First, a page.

NASA’s 15 Minute Flight Into The Heart Of The Northern Lights
NASA wants to learn more about how aurora’s work and hopefully this weekend they will be learning a little more as they launch a sounding rocket into, and above, the green aurora-lit skies of Poker Flats in Alaska.
For those not familiar with auroras this explanation comes from Wikipedia:
An aurora (plural: aurorae or auroras; from the Latin word aurora, “sunrise”) is a natural light display in the sky particularly in the high latitude (Arctic and Antarctic) regions, caused by the collision of energetic charged particles with atoms in the high altitude atmosphere (thermosphere). The charged particles originate in the magnetosphere and solar wind and, on Earth, are directed by the Earth’s magnetic field into the atmosphere.
What NASA wants to find out with its VISIONS (the much short version of “VISualizing Ion Outflow via Neutral atom imaging during a Substorm”) rocket is how the heat from the aurora slingshots oxygen atoms away from the Earth’s upper atmosphere and into space.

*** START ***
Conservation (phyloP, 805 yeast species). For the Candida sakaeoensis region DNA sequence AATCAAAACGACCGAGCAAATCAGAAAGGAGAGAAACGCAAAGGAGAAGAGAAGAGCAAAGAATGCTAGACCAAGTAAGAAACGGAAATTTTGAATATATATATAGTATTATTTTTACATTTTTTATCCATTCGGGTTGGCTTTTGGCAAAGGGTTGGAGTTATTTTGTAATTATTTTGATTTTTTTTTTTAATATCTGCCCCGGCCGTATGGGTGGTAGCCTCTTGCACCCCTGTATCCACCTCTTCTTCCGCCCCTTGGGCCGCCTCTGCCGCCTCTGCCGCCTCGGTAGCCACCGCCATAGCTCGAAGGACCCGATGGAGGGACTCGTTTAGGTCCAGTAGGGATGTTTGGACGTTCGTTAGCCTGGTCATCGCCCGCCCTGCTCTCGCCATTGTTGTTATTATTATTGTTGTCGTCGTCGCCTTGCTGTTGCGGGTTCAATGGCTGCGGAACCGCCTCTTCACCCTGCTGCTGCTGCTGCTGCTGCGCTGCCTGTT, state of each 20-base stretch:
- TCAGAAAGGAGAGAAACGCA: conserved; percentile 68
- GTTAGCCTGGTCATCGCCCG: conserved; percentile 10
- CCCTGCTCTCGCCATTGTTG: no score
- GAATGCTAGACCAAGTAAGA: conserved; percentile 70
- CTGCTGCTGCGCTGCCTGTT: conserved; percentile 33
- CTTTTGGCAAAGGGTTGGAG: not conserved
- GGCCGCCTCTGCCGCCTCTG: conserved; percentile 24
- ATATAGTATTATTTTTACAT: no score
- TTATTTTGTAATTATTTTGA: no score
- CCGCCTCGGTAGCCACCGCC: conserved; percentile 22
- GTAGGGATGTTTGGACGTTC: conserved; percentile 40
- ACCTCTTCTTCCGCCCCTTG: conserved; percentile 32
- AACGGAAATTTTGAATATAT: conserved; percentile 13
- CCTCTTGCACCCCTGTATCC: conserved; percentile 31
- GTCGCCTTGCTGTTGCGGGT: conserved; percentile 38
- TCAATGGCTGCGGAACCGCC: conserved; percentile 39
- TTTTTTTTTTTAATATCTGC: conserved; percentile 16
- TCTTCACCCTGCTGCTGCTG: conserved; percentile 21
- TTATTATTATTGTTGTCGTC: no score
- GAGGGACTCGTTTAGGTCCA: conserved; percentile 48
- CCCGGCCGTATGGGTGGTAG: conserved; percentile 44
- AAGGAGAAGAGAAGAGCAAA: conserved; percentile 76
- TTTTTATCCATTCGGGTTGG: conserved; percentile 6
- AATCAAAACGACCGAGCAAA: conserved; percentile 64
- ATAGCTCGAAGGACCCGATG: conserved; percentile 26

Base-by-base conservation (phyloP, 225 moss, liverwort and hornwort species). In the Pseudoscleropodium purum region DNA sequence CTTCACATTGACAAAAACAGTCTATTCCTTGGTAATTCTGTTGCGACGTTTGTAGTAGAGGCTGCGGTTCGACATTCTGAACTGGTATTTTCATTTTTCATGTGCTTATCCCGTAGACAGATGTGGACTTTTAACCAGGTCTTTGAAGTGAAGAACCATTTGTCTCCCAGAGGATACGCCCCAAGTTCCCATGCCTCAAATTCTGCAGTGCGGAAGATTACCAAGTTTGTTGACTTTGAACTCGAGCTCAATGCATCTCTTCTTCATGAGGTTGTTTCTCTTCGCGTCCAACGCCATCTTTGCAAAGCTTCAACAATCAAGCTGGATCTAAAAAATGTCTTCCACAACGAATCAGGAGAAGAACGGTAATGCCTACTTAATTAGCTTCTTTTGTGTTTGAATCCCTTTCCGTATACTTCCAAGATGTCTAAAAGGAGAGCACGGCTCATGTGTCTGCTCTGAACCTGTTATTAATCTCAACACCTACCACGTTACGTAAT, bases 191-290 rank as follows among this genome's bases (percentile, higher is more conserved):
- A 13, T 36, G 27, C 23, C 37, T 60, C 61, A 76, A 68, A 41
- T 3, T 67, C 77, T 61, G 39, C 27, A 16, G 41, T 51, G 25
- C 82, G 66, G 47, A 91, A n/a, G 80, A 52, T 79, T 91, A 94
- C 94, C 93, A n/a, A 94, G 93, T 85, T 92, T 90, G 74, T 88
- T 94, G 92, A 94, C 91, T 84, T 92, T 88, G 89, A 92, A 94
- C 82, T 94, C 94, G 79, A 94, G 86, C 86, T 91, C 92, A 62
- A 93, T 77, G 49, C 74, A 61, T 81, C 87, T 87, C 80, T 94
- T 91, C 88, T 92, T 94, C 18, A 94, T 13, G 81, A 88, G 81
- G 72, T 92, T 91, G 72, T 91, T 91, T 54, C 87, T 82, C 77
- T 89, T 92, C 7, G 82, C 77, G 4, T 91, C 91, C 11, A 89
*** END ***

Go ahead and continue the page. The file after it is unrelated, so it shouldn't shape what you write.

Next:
To accomplish this the roccket’s fifteen-minute flight will travel through the aurora and then above it to a height of around 500 miles, which is where the auroral wind is generated. It is hoped that we will be able to discover how the aurora manages to generate enough energy to create the auroral wind. As well scientists hope to get a sense of how big the stream of outbound oxygen is.